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After Radhika Madan’s recent statement on long working hours in the TV industry, we take a look at how the functioning in tellyland has changed over the years

Radhika Madan, who made a transition from television to films, recently spoke about the work culture in the TV industry. In an interview, Radhika, who started her career with the TV show Meri Aashiqui Tumse Hi, which was on air from 2014-16, said that she did 48 hour-shifts and the scripts, too, were never written in advance. She said that a director had once told her that if she wanted to understand a character well, that can be done in a film, but on TV, owing to telecast issues, one can’t focus on the script.
Radhika was slammed by actress Sayantani Ghosh and producer Ekta Kapoor for not being grateful to the TV industry that gave her a break in showbiz. However, the truth is, the working hours in the TV industry have always been hectic. In fact, 10 years ago, they were far more erratic, but in recent times, the conditions have improved considerably. We take a look at how things have changed in the telly industry over the past four decades…

‘Working in the 80s was more relaxed because there was just one channel’


In the 80s, there was only Doordarshan and shows aired just once a week. The actors got ample time to prepare for their scenes and so did the technicians. Veteran actress Sushmita Mukherjee, who became popular as Kitty in Karamchand, which aired in 1985, shares her experience of working at that time.
Sushmita says, “In those days, the work environment was far more relaxed and since it was a weekly show, we used to get a lot of time to rehearse. There were no issues with telecast because we had only one channel — Doordarshan. Later, with more channels and daily soaps taking over, the scenario changed.”
‘Things changed with satellite channels coming in. Ratings became more important’
The early 90s saw the advent of satellite channels, and gradually with more channels coming in, things began to change. Sushmita, who continued to work on TV, recounts, “When satellite channels came in, TV shows became market-driven products. I worked in shows like Kavvyanjali, Agle Janam Mohe Bitiya Hi Kijo, Kabhi Saas Kabhi Bahu and Balika Vadhu. We did have long working hours — 12-16 hour shifts — but that was the nature of the beast. I have seen days when we used to sleep on the sets due to long working hours. But it was a question of our bread and butter and we also got to play interesting roles.”

‘Scripts were changed last minute because of the TRP pressure’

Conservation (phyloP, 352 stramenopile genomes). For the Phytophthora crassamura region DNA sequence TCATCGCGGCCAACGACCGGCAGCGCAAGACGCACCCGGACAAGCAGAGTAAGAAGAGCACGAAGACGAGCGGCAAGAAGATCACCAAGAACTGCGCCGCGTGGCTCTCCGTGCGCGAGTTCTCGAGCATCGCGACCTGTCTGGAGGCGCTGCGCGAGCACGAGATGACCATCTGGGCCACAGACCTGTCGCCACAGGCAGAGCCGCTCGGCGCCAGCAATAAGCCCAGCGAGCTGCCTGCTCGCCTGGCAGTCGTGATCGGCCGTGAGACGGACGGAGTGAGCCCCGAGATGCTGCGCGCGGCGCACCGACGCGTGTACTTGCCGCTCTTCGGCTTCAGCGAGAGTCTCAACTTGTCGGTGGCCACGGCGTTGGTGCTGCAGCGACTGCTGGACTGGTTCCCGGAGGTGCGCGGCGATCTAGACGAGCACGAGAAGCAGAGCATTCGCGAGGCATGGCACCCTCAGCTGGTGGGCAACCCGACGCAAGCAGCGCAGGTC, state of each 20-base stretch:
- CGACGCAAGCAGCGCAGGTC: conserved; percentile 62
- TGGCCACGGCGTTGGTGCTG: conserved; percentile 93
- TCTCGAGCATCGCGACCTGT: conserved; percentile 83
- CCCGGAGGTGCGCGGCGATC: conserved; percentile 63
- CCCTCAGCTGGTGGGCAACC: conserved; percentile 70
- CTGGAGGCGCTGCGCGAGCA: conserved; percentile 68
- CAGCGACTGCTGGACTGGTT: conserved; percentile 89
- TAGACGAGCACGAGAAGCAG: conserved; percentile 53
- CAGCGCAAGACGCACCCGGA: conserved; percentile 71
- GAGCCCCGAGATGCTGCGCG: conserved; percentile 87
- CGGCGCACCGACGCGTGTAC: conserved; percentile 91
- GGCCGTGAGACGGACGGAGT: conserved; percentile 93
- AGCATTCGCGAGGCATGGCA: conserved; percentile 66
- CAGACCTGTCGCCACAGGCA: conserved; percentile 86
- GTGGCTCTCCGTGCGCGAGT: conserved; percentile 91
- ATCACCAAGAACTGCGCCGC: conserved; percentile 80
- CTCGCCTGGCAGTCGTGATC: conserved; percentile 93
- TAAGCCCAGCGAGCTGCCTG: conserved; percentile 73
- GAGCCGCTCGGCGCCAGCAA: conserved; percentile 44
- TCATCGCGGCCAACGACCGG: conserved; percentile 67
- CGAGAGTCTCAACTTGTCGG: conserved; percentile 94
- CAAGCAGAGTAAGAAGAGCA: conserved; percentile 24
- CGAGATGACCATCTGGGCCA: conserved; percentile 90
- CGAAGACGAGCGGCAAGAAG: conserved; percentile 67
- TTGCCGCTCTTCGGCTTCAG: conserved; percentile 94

(Nausheen Ali Sardar)
Television Rating Point (TRP) became the buzzword in the millennium and hence scripts of shows were constantly altered to boost ratings. This happens to date. Nausheen Ali Sardar, who played the title role in Kkusum (2001), says, “I remember in those days, sometimes we used to wait till midnight for final approvals on the script because it was undergoing changes. Script taaza aa rahi hai is a sentence that has been used since those days, it’s not new.” However, the actress does not blame anyone for this. She says, “I don’t think anyone can be blamed for it because that is the nature of the medium.”

‘If actors are not happy, they should change their profession’


(Binaiferr Kohli)
Echoing the general sentiment of makers, producer Binaiferr Kohli says, “We did have long working hours in the past, but no one put a gun on anyone’s head en then. We don’t work beyond 12 hours now. Things are definitely more organised and better today.
If one is still not happy with things, then they should change their profession. But after doing TV and climbing the ladder, you can’t say TV had long working hours… there is no need to demean the profession. Everyone knows how TV
actors have earned and bought multiple houses, luxurious cars and prospered.”

‘Actors spend a lot of time travelling’


(Aasif Sheikh)
Aasif Sheikh, who has been a part of the telly industry for more than three decades and is currently seen in Bhabi Ji Ghar Par Hai!, says, “Long working hours are a part of the business. Sets are situated in Naigaon and far-off areas, as a result, actors spend a lot of time travelling and don’t have much of a social life. Of course, you earn a lot of money, fame and adulation, which you wouldn’t get in any other medium, but a proper system needs to be in place.”

‘Working conditions have improved now’


(Amit Behl)
In the last few years, the working hours are no longer as hectic as they used to be. Many production houses now have episodes in the bank, so overall, it has become less strenuous for the creative teams. Post pandemic, it has become even better
after Cine And TV Artistes’ Association (CINTAA) stepped in. Amit Behl, actor and General Secretary, CINTAA, says, “During the pandemic, since everyone was working in a bio-bubble, all the associations, producers and broadcasters collectively agreed on the 12-hour work shift. If any actor works for more than 12 hours, then they are paid for the additional number of hours. Gone are the days when people used to sleep on the sets.”

‘Actors need to strike a healthy work-life balance’


(Manav Gohil)
Manav Gohil feels actors themselves need to strike a work-life balance. He says, “Ideally, everyone should get one weekly off, but that doesn’t happen. Cribbing about the medium, though, won’t help. In the last two decades, I have made it a point to take my holidays, go to the gym before I reach the set and spend my breaks in my vanity vans doing something that I like. You need to strike a healthy and happy work-life balance yourself.”

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